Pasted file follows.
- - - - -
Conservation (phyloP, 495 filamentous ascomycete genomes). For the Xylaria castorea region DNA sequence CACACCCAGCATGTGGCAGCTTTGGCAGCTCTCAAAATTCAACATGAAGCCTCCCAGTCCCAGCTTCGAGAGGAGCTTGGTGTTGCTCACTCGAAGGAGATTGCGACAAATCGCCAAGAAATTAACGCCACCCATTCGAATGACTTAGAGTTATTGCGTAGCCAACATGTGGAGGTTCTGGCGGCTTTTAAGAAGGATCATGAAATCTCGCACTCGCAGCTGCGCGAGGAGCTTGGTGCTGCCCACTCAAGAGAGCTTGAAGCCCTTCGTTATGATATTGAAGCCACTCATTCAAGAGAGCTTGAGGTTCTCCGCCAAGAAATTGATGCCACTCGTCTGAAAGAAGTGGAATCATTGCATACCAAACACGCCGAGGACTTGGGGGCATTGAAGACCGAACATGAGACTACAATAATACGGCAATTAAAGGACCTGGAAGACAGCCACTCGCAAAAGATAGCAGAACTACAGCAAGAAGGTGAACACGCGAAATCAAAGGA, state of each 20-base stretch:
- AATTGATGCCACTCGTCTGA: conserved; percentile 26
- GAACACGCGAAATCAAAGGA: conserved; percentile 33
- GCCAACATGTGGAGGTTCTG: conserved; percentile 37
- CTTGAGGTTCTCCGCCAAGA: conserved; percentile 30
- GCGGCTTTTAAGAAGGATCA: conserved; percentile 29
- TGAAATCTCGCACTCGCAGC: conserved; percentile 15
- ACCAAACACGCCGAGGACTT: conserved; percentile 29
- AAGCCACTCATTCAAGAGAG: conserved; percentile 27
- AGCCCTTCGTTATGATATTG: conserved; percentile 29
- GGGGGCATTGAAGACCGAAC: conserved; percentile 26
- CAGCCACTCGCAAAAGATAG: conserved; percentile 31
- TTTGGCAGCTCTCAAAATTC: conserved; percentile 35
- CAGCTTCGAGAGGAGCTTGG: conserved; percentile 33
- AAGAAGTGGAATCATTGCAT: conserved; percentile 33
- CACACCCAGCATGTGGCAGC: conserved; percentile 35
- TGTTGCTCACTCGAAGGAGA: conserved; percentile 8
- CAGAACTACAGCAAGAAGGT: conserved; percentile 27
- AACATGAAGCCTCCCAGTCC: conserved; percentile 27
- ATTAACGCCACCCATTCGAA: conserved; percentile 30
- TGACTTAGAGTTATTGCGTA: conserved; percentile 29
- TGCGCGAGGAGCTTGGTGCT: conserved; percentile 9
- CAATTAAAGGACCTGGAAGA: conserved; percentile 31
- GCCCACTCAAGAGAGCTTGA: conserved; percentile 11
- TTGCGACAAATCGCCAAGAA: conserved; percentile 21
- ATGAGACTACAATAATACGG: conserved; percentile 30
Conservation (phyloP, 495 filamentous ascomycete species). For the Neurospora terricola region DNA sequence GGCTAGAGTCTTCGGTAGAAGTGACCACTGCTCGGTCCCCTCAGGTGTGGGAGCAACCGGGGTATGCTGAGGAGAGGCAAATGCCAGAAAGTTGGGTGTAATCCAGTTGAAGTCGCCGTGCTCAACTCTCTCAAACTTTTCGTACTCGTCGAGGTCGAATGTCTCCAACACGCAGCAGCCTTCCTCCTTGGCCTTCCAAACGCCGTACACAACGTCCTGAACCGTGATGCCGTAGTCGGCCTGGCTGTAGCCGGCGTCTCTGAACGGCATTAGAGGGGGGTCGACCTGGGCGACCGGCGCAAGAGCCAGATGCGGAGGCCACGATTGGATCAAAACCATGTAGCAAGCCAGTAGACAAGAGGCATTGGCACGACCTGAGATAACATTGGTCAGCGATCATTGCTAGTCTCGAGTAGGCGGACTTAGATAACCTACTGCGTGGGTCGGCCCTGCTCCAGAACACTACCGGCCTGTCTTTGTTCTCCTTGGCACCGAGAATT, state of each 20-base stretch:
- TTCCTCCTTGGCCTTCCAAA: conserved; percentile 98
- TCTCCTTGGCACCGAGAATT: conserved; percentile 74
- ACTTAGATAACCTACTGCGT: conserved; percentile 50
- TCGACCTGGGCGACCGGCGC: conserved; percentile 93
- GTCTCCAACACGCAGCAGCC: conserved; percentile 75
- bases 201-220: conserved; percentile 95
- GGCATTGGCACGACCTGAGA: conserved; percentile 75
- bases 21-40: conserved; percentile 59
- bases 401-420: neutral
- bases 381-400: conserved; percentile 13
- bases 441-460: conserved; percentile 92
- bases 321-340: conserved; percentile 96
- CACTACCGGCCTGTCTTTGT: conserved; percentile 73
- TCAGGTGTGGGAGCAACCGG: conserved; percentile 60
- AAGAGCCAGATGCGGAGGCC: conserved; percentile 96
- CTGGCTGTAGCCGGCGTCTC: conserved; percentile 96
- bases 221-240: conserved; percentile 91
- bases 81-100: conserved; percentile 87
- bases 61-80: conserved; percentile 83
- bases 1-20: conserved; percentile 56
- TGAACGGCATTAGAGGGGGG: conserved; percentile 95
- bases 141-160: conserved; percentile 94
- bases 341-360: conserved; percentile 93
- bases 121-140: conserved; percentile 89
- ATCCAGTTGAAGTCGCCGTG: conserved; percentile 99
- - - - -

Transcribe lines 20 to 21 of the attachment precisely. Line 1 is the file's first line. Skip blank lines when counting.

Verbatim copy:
- ATTAACGCCACCCATTCGAA: conserved; percentile 30
- TGACTTAGAGTTATTGCGTA: conserved; percentile 29